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John Bair
John Bair
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Big Mistake: Waiting for “The Big One” to Start Planning Wealth Accumulation

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Trial Lawyer Myth:
“I have to get a big fee in order to make deferral and accumulation actually work.”

Waiting for the big fee to come along – and not already having it spoken for when it arrives – is a significant reason why wealth accumulation doesn’t happen for so many attorneys.

In truth, trial lawyers should start planning person wealth now if they haven’t already begun – and that goes for equity partners and associates as well as those brand new to the trial bar. Self-confidence and tireless legal work do not automatically correlate to financial success at home. In addition to putting your nose to the grindstone, it’s crucial to have an overall personal financial plan in place – for both building wealth and managing cash flow at your law firm.

Now more than ever, the ability to build wealth starts right out of the gate. Younger trial attorneys are serving in a variety of leadership capacities in lawsuits and in the legal community. Female lawyers are fiercely closing the gender gap. More opportunities are on the horizon. That’s why it’s critical to start planning for financial success now, so it can grow alongside your professional success.

One strong (but not absolute) suggestion is structuring attorneys’ fees, which can be one effective part to that overall plan for financial success. Wherever you are in the timeline of your practice, consider the following factors about deferred compensation and structured fees:

  1. Deferred compensation is essentially an extension to your savings plan. Once you begin, you flip the switch to becoming a saver versus someone who is just perpetually generating revenue.
  2. The IRS limits how much anyone can defer in any one tax year—unless you are a trial lawyer working on contingency. Then it’s unlimited. Take advantage of it!
  3. Not all partners in a firm have to participate.
  4. Attorney Structured FeesStructured fees operate outside of 409A. Therefore, they don’t have minimums or maximums, are not census tested, don’t require a commitment on an annual basis, and are completely flexible in design.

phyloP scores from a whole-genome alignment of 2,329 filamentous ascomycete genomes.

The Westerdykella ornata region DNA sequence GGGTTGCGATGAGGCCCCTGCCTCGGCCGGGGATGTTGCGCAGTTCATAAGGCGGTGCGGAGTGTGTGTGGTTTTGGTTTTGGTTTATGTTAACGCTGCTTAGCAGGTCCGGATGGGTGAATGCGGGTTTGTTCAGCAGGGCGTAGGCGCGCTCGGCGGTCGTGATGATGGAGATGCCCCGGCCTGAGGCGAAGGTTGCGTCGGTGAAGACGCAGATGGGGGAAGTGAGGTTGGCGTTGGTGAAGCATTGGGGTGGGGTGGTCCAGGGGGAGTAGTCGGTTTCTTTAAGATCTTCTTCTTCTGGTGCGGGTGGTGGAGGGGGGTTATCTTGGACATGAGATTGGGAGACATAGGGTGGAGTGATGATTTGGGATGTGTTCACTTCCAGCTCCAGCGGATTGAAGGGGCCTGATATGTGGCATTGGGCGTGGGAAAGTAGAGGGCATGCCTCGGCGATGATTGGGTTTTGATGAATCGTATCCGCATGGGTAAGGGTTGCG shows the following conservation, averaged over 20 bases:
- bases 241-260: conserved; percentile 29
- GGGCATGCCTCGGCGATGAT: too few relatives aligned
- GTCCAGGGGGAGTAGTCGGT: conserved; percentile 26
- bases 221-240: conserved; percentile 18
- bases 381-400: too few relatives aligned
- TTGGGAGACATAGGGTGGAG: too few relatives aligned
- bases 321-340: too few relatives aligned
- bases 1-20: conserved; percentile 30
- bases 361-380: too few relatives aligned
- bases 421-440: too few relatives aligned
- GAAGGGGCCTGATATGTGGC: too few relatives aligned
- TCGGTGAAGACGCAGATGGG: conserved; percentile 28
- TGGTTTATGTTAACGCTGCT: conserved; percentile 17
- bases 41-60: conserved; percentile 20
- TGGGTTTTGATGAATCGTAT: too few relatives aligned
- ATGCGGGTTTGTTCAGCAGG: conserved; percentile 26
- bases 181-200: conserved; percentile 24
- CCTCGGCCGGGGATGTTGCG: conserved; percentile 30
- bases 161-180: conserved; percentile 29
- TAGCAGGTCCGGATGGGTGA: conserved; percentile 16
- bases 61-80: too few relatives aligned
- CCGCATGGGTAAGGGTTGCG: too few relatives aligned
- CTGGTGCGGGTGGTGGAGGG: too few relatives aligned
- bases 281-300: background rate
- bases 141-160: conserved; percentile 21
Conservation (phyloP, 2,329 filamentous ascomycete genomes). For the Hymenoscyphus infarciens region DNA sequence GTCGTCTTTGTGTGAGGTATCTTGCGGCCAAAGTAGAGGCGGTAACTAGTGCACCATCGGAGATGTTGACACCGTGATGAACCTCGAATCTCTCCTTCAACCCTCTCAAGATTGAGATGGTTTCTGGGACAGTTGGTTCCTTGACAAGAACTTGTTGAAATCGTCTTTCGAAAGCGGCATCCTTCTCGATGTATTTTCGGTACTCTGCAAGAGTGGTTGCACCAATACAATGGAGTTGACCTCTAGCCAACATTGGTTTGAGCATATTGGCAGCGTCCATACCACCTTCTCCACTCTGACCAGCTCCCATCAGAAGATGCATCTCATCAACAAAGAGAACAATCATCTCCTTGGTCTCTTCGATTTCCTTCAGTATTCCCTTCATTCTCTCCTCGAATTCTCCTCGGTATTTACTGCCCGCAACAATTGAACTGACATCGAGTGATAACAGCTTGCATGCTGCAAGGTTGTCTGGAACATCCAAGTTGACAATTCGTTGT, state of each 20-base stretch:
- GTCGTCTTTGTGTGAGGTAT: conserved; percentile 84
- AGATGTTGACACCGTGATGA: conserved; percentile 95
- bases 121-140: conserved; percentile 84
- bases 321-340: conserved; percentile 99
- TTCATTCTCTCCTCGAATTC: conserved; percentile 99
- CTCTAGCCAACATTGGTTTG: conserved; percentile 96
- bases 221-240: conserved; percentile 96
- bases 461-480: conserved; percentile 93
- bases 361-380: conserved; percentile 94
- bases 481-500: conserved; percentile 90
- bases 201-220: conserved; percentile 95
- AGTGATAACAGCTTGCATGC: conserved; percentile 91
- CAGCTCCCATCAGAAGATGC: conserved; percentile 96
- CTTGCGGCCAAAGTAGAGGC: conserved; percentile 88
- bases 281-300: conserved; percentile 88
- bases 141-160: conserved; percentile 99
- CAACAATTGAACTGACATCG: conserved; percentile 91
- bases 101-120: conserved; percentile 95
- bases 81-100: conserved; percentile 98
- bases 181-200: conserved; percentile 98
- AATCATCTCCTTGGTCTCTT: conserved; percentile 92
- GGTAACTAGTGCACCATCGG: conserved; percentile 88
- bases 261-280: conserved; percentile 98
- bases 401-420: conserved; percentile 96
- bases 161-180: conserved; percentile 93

5. Attorney tax payers are taxed in the year of distribution; it’s recommended that the plans are put in the individual name of the lawyer, not the firm. So no tax is due on earned fees in the year the case settled. Control when you recognize income.
  6. Fees deferred and not recognized by the firm are accounted for in the same manner as cash distributions amongst partners for equity of distribution. Associates and newer attorneys to a firm can be rewarded with additional deferred comp as a tool for retention.
  7. Referring attorneys would be grateful to know you are thinking about their bottom line and not just sending them a check, but rather you are negotiating settlements that provide options for your firm and theirs.
  8. The growth of the assets can be based upon broad equity markets, so it’s not just your three percent annuity anymore.

When considering these factors, it’s important to remember that long-term financial security comes from continuous efforts and small wins. It’s the accumulation game. A consistent approach to deferral and accumulation can really make the difference over a decade. We have clients who have consistently done this on three to five cases a year for the past decade, and they have over $1 million pretax dollars working for them. It’s as simple as getting base hits.

Indeed, a trial attorney and his or her practice has to be financially ready to put a plan in place and stick to it. Consider your options carefully. The structured fee could be in your arsenal of long-term financial planning. Find your own expert and plan to incorporate this strategy into your planning and goals.